A group of dedicated rail enthusiasts has been working on restoring the Ulster County-owned railroad from Kingston to Highmount for the better part of a generation. Now, an equally dedicated group of enthusiastic rail-trail advocates say it’s their turn.
Trail people have a powerful ally in county executive Mike Hein, who last October announced a plan for the county to take operational control of the 38-mile railroad bed parallel to Route 28. The intention would be to eventually connect rail-trails all over Ulster County to the state-operated Walkway Over the Hudson, which connects Poughkeepsie and Highland.
That Hein consulted neither rail nor trail advocates before unveiling his plan in his annual budget presentation in Rosendale came as “a shock” to the former, who hold a lease on the track until mid-2016.
“We see this as a real once in a generational opportunity for the seven communities [along Route 28, including Kingston] to participate in the kind of economic development that goes with these rail-trails,” said Kevin Smith, chairman of the board of directors of the Woodstock Land Conservancy. “We think the executive is focused on the highest and best use for this county asset. The railroad’s track record is a matter of record.” Smith claims about 50 active members in his organization, compared to about 80 in the railroad group.
Members of the Catskill Mountain Railroad board of directors signed a 25-year lease with the county in 1991, agreeing to rehabilitate the track and run tourist trains. The county purchased the abandoned track for $1.5 million in 1979 (about $4.7 million in today’s dollars) for its potential tourism value. Under the lease, CMRR is supposed to rehabilitate a mile of track a year, a promise they say has been impossible to achieve given their all-volunteer workforce and limited fund-raising ability. CMRR also pays the county annual fees ($1900 last year) based on net income.
Since signing the lease, CMRR, by dint of its labor and through various fund-raising drives, has partially restored a two-mile section of track from Elmendorf Street in Kingston to Colonel Chandler Drive over the Esopus Creek, and another six-mile stretch from Mt. Tremper to Phoenicia. CMRR has also purchased and restored rolling stock for its tourist trains, which operate sporadically about four months a year. The Kingston section runs a holiday train during December. Board members say the activities attract about 12,000 riders a year.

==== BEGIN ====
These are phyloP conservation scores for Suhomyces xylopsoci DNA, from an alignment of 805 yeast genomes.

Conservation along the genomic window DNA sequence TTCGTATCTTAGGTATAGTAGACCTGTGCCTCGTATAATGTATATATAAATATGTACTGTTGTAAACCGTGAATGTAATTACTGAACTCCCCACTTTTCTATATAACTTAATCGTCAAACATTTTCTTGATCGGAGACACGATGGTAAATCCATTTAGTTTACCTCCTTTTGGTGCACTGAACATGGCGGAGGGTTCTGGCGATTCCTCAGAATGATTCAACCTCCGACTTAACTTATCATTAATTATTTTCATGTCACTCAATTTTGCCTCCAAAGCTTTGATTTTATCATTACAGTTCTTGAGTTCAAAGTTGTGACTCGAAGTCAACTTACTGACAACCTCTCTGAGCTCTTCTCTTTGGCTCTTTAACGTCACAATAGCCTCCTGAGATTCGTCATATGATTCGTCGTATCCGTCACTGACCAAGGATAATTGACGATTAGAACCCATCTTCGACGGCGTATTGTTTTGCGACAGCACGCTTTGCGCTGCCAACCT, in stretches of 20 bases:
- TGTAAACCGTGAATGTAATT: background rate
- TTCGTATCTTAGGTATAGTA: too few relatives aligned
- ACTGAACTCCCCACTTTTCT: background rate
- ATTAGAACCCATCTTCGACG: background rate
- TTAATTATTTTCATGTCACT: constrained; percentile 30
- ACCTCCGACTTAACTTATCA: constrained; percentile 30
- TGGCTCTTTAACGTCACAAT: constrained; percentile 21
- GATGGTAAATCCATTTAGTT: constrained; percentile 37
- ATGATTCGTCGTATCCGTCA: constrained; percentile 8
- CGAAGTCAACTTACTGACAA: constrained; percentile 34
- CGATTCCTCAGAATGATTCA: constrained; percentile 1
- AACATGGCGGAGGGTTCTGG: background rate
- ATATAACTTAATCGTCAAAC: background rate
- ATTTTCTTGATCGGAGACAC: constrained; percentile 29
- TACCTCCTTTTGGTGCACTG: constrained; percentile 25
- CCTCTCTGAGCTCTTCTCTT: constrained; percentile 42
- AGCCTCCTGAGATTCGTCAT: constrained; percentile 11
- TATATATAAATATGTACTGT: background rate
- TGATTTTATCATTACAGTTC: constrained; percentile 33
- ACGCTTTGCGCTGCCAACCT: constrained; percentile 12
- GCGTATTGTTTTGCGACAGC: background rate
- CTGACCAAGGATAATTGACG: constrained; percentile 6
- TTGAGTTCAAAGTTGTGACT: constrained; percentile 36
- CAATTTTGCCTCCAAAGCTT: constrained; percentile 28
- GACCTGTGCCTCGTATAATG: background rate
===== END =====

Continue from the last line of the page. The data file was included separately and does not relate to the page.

Can the two uses co-exist?
But trail advocates say the potential for hikers, bikers and even equestrians along the railroad routes is much greater.
Smith and Kathy Nolan, an activist with the Phoenicia-based Friends of the Catskill Mountain Trail organization, point to a recent state study that showed upwards of 80,000 persons a year using the comparatively recent Hurley walking rail-trail that runs along Route 209. The same study claimed upward of 700,000 annual visitors to the Walkway every year. Smith and others believe an influx of tourism on walking trails can enhance the Route 28 corridor from Kingston to Highmount.
While rail and trail advocates say they might co-exist, perhaps with side-by-side operations along the 66-foot railroad right-of-way, the thrust of Hein’s plan is toward extension of trails and the elimination of rail.
Officials in New York City, which owns a ten-mile stretch of railroad next to the Ashokan Reservoir, have informed county officials they would be willing to discuss creation of a pedestrian trail, or reconstruction of the railroad, but not both.